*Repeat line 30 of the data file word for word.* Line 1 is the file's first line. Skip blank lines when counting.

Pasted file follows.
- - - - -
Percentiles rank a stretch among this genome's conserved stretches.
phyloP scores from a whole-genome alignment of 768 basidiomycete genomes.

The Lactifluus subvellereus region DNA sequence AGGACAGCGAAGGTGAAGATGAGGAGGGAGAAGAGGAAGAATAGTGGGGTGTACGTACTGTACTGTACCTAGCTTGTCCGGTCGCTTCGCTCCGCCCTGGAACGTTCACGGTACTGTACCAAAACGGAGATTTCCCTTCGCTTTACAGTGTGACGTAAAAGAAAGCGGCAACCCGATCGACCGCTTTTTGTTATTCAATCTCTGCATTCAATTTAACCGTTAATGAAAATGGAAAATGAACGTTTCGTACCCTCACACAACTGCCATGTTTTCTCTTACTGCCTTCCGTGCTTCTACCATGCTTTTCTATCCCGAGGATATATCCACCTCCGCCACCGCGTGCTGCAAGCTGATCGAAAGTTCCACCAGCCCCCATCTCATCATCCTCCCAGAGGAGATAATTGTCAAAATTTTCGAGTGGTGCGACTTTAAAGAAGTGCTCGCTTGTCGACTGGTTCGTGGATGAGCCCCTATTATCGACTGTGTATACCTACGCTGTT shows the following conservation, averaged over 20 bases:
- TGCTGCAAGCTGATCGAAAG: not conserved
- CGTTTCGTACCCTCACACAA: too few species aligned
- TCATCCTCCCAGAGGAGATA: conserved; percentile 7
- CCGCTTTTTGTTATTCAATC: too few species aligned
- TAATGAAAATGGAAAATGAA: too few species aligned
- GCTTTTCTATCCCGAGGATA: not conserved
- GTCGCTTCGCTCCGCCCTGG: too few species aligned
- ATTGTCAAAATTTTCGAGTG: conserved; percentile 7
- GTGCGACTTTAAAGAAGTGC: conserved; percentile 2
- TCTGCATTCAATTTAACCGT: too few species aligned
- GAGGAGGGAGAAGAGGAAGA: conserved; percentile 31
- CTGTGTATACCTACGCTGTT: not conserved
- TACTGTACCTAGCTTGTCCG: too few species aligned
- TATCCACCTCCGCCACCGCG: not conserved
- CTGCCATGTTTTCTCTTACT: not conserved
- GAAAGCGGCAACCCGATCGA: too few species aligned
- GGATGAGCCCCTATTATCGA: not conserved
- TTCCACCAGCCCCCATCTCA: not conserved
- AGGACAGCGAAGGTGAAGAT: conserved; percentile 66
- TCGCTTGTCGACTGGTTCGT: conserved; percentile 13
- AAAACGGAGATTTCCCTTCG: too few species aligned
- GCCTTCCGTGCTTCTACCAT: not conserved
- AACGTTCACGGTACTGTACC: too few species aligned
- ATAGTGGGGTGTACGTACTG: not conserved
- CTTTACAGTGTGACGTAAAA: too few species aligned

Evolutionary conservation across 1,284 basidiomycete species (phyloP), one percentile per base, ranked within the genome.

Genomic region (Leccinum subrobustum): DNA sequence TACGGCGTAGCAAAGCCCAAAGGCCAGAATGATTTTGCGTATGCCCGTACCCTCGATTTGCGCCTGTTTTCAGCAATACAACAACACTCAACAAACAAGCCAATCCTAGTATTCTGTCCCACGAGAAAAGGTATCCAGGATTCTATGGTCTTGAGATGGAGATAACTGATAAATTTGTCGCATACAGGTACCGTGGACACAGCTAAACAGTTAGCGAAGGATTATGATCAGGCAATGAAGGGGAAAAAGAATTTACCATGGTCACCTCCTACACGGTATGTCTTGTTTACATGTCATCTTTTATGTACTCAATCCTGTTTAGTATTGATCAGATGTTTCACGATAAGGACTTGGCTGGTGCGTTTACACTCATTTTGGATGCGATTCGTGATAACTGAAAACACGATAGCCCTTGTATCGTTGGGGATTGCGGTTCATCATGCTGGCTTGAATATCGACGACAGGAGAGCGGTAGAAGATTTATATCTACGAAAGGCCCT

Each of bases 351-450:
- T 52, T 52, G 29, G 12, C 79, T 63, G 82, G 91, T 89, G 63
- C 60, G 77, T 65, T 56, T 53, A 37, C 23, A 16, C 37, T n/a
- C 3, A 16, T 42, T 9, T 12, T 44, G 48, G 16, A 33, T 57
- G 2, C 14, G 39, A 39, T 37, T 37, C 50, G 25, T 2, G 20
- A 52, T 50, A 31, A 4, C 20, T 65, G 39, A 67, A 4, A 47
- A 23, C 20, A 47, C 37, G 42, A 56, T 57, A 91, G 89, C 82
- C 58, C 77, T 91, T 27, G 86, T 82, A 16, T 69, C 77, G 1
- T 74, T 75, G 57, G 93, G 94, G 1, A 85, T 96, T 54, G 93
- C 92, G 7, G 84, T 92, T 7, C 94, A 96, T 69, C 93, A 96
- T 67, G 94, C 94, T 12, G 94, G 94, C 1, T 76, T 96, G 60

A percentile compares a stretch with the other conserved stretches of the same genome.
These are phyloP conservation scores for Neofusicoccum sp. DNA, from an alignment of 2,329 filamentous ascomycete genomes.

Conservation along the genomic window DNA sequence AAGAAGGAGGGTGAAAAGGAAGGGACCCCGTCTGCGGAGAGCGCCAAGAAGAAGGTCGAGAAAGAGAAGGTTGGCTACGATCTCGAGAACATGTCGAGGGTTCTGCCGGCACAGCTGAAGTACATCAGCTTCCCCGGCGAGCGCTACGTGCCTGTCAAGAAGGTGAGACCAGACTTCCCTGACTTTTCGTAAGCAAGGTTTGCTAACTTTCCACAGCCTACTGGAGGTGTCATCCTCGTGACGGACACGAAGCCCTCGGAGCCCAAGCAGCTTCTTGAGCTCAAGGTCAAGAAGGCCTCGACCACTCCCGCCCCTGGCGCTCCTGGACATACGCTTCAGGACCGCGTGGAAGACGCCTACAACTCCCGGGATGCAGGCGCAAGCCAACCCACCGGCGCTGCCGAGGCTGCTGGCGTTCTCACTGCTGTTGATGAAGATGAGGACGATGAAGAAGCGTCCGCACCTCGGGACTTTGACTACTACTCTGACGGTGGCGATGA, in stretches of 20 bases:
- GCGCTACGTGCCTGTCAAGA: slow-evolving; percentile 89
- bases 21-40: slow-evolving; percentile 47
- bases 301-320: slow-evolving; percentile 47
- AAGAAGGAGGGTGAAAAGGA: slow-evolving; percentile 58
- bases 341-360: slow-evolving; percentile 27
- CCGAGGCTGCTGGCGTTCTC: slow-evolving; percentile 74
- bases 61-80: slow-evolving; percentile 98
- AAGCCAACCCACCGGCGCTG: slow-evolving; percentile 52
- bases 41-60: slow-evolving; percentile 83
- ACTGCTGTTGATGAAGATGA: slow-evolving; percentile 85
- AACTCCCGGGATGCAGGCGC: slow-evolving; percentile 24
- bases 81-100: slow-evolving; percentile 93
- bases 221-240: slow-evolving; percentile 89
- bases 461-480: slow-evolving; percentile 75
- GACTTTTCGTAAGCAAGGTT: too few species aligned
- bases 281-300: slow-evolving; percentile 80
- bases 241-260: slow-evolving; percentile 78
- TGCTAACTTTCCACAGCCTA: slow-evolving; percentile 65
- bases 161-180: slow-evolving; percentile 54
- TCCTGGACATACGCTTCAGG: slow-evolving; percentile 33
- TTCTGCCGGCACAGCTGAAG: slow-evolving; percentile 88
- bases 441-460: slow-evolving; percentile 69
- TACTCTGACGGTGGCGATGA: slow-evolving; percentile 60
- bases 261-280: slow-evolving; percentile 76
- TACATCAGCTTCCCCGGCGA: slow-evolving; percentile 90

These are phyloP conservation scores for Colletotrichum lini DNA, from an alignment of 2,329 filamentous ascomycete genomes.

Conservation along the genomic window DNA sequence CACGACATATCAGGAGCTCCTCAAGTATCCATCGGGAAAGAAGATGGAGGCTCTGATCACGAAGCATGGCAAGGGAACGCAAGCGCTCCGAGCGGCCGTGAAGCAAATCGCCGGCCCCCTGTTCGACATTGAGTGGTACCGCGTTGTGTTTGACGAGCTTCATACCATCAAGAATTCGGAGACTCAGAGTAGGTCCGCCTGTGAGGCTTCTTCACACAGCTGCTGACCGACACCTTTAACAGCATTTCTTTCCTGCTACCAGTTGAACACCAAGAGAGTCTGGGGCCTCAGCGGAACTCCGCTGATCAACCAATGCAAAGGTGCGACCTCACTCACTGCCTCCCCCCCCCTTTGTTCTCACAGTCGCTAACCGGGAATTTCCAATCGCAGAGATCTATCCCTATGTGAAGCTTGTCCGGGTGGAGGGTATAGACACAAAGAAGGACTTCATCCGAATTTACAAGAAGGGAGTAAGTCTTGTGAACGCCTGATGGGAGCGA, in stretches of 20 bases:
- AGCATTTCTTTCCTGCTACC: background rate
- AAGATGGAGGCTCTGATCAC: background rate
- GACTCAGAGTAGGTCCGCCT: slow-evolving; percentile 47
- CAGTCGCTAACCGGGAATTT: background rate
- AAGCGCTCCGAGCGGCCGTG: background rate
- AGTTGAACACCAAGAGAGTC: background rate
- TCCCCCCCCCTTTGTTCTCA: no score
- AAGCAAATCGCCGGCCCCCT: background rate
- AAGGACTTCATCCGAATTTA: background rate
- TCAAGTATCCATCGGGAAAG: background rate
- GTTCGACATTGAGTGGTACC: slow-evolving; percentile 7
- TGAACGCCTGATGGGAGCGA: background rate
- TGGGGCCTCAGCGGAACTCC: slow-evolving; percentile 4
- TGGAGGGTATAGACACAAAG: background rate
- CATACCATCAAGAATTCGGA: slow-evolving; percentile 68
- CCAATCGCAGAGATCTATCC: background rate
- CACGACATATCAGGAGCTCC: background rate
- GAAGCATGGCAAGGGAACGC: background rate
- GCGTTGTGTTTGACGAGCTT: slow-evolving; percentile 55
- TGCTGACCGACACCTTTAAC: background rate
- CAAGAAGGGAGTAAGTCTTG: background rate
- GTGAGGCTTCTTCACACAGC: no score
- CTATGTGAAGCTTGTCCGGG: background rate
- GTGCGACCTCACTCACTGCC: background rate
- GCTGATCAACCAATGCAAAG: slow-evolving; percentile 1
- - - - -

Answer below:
Genomic region (Leccinum subrobustum): DNA sequence TACGGCGTAGCAAAGCCCAAAGGCCAGAATGATTTTGCGTATGCCCGTACCCTCGATTTGCGCCTGTTTTCAGCAATACAACAACACTCAACAAACAAGCCAATCCTAGTATTCTGTCCCACGAGAAAAGGTATCCAGGATTCTATGGTCTTGAGATGGAGATAACTGATAAATTTGTCGCATACAGGTACCGTGGACACAGCTAAACAGTTAGCGAAGGATTATGATCAGGCAATGAAGGGGAAAAAGAATTTACCATGGTCACCTCCTACACGGTATGTCTTGTTTACATGTCATCTTTTATGTACTCAATCCTGTTTAGTATTGATCAGATGTTTCACGATAAGGACTTGGCTGGTGCGTTTACACTCATTTTGGATGCGATTCGTGATAACTGAAAACACGATAGCCCTTGTATCGTTGGGGATTGCGGTTCATCATGCTGGCTTGAATATCGACGACAGGAGAGCGGTAGAAGATTTATATCTACGAAAGGCCCT